So until you see inventory stabilize, I don’t necessarily know if I still think it’s a buyers market again. Every city and state is different, so depending on where somebody calls me and where they’re looking for a house, I change my tune accordingly based on what I know about the demographics of those areas.
Kim: There’s wide expectation that the Fed will raise interest rates by 25 bps in February. It’s not as big of a hike as the 75 bps we’ve seen in the past months, but how do you think it will affect potential buyers?
Cohen: I don’t think it’s gonna have any impact. I think you’re going to see a much bigger push for first-time homebuyers more than anything because of the rate lockdown effects. You own a home at 3% [and] you want to go buy a new home at a rate of 6%? You are probably not going to do that unless you really have to do that.
So I think you’re going to see an increase in first-time homebuyers, [and] why? Rents are more expensive. Their landlords are calling them saying I’m jacking your $2,500 rent up to $3,000. They’ll just go buy a home; they could put 3% down. It just makes more sense. So I don’t know about existing homeowners because I think they’re all sitting on such cheap money. They’re going to either hold onto that home [or] keep it as a rental.
Kim: Lenders are rolling out mortgage products that make it more affordable for buyers. How many of your buyers have opted for temporary rate buydowns, and what other products do you expect to gain more traction?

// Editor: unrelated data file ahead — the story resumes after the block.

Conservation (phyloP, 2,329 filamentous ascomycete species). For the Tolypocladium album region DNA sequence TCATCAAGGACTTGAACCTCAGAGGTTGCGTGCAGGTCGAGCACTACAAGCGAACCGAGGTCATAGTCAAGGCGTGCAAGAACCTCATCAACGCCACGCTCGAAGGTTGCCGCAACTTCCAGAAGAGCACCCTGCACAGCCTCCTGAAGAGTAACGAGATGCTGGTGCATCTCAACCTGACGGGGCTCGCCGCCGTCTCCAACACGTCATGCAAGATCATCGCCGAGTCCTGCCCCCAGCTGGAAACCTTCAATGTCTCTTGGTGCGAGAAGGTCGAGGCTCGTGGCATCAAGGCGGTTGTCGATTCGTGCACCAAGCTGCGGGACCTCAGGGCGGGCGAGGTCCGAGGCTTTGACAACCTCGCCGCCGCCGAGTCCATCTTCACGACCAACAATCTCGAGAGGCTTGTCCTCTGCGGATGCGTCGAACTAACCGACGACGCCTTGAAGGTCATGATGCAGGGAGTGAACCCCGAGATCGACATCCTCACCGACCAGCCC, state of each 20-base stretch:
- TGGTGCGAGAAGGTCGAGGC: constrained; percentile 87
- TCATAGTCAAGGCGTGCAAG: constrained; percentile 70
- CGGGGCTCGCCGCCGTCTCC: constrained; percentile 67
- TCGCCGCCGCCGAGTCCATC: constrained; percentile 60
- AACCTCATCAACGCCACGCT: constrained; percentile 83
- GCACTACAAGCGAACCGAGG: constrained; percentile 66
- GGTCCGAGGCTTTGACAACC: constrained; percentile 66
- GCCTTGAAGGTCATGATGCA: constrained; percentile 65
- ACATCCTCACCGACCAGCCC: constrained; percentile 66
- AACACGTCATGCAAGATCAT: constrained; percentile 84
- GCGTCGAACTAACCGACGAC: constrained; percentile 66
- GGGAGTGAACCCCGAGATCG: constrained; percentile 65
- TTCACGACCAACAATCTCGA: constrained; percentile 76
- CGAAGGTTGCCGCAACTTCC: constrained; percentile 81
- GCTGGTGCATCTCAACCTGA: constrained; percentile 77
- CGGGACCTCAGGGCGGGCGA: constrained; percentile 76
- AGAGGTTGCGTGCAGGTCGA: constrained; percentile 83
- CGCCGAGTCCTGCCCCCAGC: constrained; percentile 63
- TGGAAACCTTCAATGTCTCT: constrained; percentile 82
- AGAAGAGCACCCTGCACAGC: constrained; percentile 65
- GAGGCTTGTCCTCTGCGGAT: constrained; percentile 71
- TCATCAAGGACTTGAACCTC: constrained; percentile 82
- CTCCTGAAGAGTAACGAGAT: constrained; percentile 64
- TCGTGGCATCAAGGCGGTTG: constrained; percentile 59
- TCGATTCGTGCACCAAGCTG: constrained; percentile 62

Cohen: Maybe 25 or 30% of people are taking that (temporary rate buydowns). Some people say they don’t want to inflate the purchase price to just get a credit to buy down my rate. So I would tell you that the more sophisticated borrowers that actually dig into the numbers, they’re probably a little bit less apprehensive of the [temporary] buydowns. Or the biggest problem with the buydown is a lot of people buy a house and then they try to do the buydown, so you almost have to renegotiate the deal. So unless you’re prepared and educated on the buydown, a lot of times it doesn’t work because people don’t want to go back to that seller.
The most popular one right now that’s out there is Fannie Mae and Freddie Mac’s program [for low income or first-time homebuyers]. It used to be geographically based. Now it’s based on certain income, and again, depending on what city and state you’re buying in, that number is going to change.
Kim: All the top LOs I’ve spoken to who closed $1 billion in production in the past didn’t hit that mark last year. Is that the case for you as well?
Cohen: I think I closed the year at about $647 million. You have to put things into perspective, right? Pre-pandemic, I did $1.7 billion in 2021. Sure, that was amazing. About 53% of it was refinance-driven. I’m not basing my numbers off of that. Am I going to try to do a billion dollars this year? Sure, that’s always going to be my target. That’s just where I’m trying to model my business off of and where I’m trying to grow things.